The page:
My goal was to create a function that could check for duplicates in an array no matter what the data type was, given that the size of the data type was provided. This was done by using the \$\mathcal{O}(n^2)\$ algorithm and casting to char because of its 1 byte property.

 * Returns count of duplicates in an array
 * @param  a     array to check in
 * @param  items how many entries in array
 * @param  size  size of each entry
 * @return       returns amount of duplicates/conflicts
int dubCount(void *a, size_t items, size_t size){
    int i,j;
    int conflicts = 0;
    char *x = (char *)a;

    for (i = 0; i < items - 1; i++){
        for (j = i + 1; j < items; j++){
            /* Check if chunks are equal, if so count */
            if(memcmp(&(x[i*size]), &(x[j*size]), size) == 0){

    return conflicts;

The code has been confirmed to work with many data types. As I'm quite new to the C world, I'd like for someone to point out anything wrong or dangerous in this function.

  • \$\begingroup\$ It won't work correctly for floating point types. It will show two NaNs as being equal (even though they should compare as not equal). It can also show two variable both equal to zero as being unequal (multiple bit patterns can give the value 0). \$\endgroup\$ Dec 12, 2016 at 4:58
  • \$\begingroup\$ You forget about padding in objects. Doing a memcmp() on two identical objects may return false of the padding bits are not explicitly zeroed out (not sure the standard guarantees this). This is why qsort takes a third parameter (a function) that allows you to compare objects. \$\endgroup\$ Dec 12, 2016 at 5:07

1 Answer 1


This is a very straightforward implementation which is great for maintainability and readability. Here are some things you could improve:

Not All Comparisons Work In Obvious Ways

As mentioned in the comments by Jerry Coffin and Loki Astari, you may run into issues with floating point values or values which may not be padded how you think, or for which the padding contains random values. You could solve this by also passing in a pointer to a comparison function and calling that function to do the comparison.


Your naming could be improved a little. The function is named dubCount(), but from the comments and the name of the return value it should probably be conflictCount() or at least dupeCount(). It's not clear what dub refers to in dubCount() (at least to me). Also the parameter name a tells me nothing, and since it's a pointer to void, I have no contextual clue, either. I'd rename it to something like items and rename the items parameter to numberOfItems or numItems, and rename size to itemSize or sizePerItem or bytesPerItem so that it's more clear just from the function prototype what the parameters mean.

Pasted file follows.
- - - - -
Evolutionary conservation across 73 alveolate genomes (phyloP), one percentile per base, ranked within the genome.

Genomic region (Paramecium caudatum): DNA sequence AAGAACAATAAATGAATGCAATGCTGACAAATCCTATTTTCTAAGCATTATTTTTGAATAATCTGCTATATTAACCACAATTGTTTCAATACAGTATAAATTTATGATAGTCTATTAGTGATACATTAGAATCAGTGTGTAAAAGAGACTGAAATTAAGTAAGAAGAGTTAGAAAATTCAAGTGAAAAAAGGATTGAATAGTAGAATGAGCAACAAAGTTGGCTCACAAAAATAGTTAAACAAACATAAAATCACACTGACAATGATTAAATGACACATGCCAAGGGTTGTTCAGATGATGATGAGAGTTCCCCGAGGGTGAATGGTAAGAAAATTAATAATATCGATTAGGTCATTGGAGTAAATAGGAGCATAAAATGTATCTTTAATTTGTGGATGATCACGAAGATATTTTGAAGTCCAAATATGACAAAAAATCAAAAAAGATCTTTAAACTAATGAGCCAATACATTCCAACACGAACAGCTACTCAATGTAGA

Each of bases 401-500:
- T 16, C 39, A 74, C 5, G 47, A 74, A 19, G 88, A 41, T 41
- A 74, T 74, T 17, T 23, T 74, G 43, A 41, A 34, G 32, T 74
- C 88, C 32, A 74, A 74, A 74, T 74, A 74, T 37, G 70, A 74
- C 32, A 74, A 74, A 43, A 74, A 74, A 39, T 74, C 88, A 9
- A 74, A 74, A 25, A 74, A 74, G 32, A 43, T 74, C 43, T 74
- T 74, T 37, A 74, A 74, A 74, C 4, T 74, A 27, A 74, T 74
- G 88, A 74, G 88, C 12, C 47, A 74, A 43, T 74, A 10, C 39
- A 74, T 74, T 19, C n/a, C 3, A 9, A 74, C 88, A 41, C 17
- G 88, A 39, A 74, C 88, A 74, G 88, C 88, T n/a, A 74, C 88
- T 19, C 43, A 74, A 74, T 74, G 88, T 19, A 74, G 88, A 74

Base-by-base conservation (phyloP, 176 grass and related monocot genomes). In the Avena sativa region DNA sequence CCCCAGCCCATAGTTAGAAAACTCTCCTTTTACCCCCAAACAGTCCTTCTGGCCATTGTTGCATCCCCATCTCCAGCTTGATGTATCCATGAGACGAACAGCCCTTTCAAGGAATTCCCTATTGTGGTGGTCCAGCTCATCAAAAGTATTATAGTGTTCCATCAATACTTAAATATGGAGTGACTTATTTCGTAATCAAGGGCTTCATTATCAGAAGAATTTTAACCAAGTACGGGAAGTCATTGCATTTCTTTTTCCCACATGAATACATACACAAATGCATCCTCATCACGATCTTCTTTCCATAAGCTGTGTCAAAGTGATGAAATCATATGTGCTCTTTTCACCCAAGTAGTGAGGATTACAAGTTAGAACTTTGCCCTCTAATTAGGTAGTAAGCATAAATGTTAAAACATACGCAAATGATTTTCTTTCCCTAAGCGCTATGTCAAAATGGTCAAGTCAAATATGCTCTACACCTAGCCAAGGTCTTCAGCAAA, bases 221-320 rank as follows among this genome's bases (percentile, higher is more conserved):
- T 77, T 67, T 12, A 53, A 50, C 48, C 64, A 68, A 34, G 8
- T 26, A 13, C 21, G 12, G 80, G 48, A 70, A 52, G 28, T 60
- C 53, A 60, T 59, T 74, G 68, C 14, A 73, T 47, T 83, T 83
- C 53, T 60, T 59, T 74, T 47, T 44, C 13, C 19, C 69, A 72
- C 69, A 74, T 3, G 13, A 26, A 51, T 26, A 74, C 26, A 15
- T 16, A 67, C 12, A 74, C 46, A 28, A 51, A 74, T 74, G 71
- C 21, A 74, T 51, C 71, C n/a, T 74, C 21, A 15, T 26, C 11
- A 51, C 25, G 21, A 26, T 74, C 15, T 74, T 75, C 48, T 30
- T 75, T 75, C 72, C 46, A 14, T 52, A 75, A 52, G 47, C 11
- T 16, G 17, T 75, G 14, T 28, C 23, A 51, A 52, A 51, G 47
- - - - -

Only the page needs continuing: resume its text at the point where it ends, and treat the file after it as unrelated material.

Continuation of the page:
Use const where appropriate

In this function, none of the parameters to the function are modified. When your function doesn't modify a parameter, it should be marked as const. This lets both the compiler and a reader know the function won't change those values. The compiler may be able to make some optimizations with that info, and a reader can do more reasoning about the function without reading its actual code, which is helpful.


You noted that the algorithm you're using is \$\mathcal{O}(n^2)\$. If you sorted the items in the array first, you could use an O(n) search on the result as you'd be able to simply run through the array until you hit a different value. (Note that this may depend on the statistical nature of your input data and the sort algorithm you use. But in general, I'd expect to see a speedup in such a case.) Most fast sort algorithms are \$\mathcal{O}(n * log(n))\$ so the result would be \$\mathcal{O}(n + n * log(n))\$ (I think? Check my math). Note that you would use the same comparison function for the sort as you would for checking for duplicates.

  • \$\begingroup\$ Thank you for your feedback. I agree on all points and all your points will surely be implemented. Also thanks to Jerry Coffin and Loki Astari for pointing out the problem floating point values. \$\endgroup\$
    – Napoleon
    Dec 12, 2016 at 9:10

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